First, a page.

Sunday, August 31, 2014

Beets 2 ways: Raw beet salad and Pickle beets

There were crime against vegetables in my home as a kid.  I dont blame my mom, she cooked things the way her mom did.  But canned beet boiled to death?!  No wonder I thought I hated beets.  I have now learned differently.  Beets are wonderful... and fun to play CSI: Kitchen.  This week in my CSA share I received 4 large beautiful beets, garlic and another purple onion (yes!  I know they are really called red onions but they are really purple).  I decided I wanted to try something other then my usual, cook with butter and cinnamon.  I came up with a tangy raw beet salad and a single batch sweet & sour pickled beet.  They were super easy to do at the same time.

I had to take a picture to show perspective of how large these cloves of garlic are.  That is a quarter!
Amounts shown in recipes are for "normal" sized cloves, not these monstrosities.

Tangy Raw Beet Salad
2 md beets, peeled and julienne
1/2 md red/purple onion, cut as desired (Im not a huge onion fan so I diced mine)
4 cloves garlic, minced
1 Tbs olive oil
2 Tbs vinegar
2 tsp horseradish mustard (if your market doesnt carry this wonderful treat, just use Dijon)
1 Tbs lemon juice
Salt & pepper to taste

  • In a bowl, whisk together dressing ingredients and refrigerate
  • Mix together prepared beets, onion and garlic
  • Toss with dressing.
  • Let sit in refrigerator for 1 hour before serving to let flavors intensify

Sweet and Sour Pickled Beets
2 md beets, peeled and sliced
1/2 md red/purple onion, sliced
2 clove garlic, sliced
1/2 tsp cinnamon
1/4 tsp nutmeg
pickling brine:
1c vinegar
1c water
1/8c salt
1/8c sugar 
  • In small pot bring to boil, vinegar, water, salt and sugar.
  • Boil until salt and sugar are dissolved. 
  • In a quart jar or medium size tupperware container, place beets, onions, garlic, cinnamon and nutmeg.
  • Pour in enough brine to cover.  Put lid on tightly and shake to mix up.  

*This is for a single batch in the refrigerator.  Let sit 3 or 4 days before eating.


Thursday, August 28, 2014

Quinoa Sliders

This is one of my favorite non-meat meals.  We only discovered the wonder of quinoa in the past year or so.  Its a South American grain that is high in protein.  Generally, when cooking, I treat it like rice.  Follow the basic rice formula of 2:1 (2c water :1c quinoa or rice).  I dont usually rinse mine because I like the starchiness.  Best cheat is to just use a rice cooker.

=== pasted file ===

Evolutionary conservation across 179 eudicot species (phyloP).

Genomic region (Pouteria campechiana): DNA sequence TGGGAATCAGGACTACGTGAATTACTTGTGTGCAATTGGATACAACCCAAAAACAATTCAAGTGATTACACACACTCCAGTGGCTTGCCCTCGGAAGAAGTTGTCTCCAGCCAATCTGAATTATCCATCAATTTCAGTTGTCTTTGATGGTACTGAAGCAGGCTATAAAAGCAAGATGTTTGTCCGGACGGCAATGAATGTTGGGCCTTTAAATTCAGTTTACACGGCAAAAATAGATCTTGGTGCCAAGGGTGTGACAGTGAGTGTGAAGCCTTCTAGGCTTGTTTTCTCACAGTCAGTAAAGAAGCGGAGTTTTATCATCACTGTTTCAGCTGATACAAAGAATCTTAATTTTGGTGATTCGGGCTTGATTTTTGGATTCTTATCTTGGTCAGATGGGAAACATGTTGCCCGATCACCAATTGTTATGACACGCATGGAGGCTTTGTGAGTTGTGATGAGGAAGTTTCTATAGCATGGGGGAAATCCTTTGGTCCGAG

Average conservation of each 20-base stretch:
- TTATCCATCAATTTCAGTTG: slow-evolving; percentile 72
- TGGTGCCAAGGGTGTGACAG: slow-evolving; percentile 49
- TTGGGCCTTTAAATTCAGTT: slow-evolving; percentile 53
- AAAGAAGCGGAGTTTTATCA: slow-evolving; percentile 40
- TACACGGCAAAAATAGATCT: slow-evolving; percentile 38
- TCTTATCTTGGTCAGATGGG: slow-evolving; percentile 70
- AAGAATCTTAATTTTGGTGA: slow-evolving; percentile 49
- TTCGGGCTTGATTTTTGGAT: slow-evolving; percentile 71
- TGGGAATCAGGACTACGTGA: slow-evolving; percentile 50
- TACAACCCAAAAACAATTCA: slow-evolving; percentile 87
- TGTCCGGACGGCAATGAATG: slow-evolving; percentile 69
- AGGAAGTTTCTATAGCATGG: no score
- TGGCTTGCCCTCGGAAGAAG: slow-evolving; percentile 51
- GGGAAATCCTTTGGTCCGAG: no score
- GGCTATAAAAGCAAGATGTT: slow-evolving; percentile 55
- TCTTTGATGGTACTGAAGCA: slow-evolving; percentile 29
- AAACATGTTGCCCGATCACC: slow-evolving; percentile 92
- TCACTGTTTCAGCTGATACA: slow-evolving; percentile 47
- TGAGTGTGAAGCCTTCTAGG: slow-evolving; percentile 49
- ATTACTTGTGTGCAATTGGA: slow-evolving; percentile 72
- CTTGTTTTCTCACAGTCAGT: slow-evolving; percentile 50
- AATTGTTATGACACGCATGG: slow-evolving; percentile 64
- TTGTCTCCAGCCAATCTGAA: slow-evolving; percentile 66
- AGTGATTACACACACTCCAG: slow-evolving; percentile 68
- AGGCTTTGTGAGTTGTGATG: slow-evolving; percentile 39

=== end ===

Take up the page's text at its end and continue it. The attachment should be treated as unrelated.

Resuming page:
Quinoa Sliders
1 c quinoa
2 c water
4 cloves garlic, minced
2/3 c of cooked greens (in this case I used leftover chard)
1 medium red pepper, diced
1 medium onion, diced
2 large eggs
1/2 c shredded cheddar
*1/2 c bread crumbs, adjust for moisture (Im Celiac so I use ground corn Chex)

Bring 2 cups of water to boil.  Add quinoa.  Cook 20 minutes, until water is cooked out.  (As I said, I just throw it all in my rice cooker)

While quinoa is cooking, cook down the chard by ripping it into pieces and cooking with a small amount of water.  Once chard is cooked, use a wand blender or food processor to break it down.

Cut up garlic, onion, and peppers while quinoa cools

 In a separate bowl beat eggs.  
Mix together all ingredients
*adjust the amount of breadcrumbs, it should be just moist enough to hold a patty shape

Form into even patties (I use an ice cream scoop) and place on baking sheet or plate
Place in refrigerator for 30 minutes to set up

Heat a large skillet with just enough oil to coat the bottom.  
Fry the patties for 4 minutes per side.
(If they arent cooked enough they may fall apart... but they will still be yummy!)

I like to eat mine with a little horseradish-Dijon.

Makes about 12 patties.

Monday, August 25, 2014

Summer Potato Veggie Bake

Once again, I decided to use as much as I could at once to make something delicious.

Summer Potato Veggie Bake
3 medium potatoes- sliced
2 medium purple onions- sliced
4 large garlic cloves- sliced
3 medium tomatoes- sliced
olive oil
salt & pepper to taste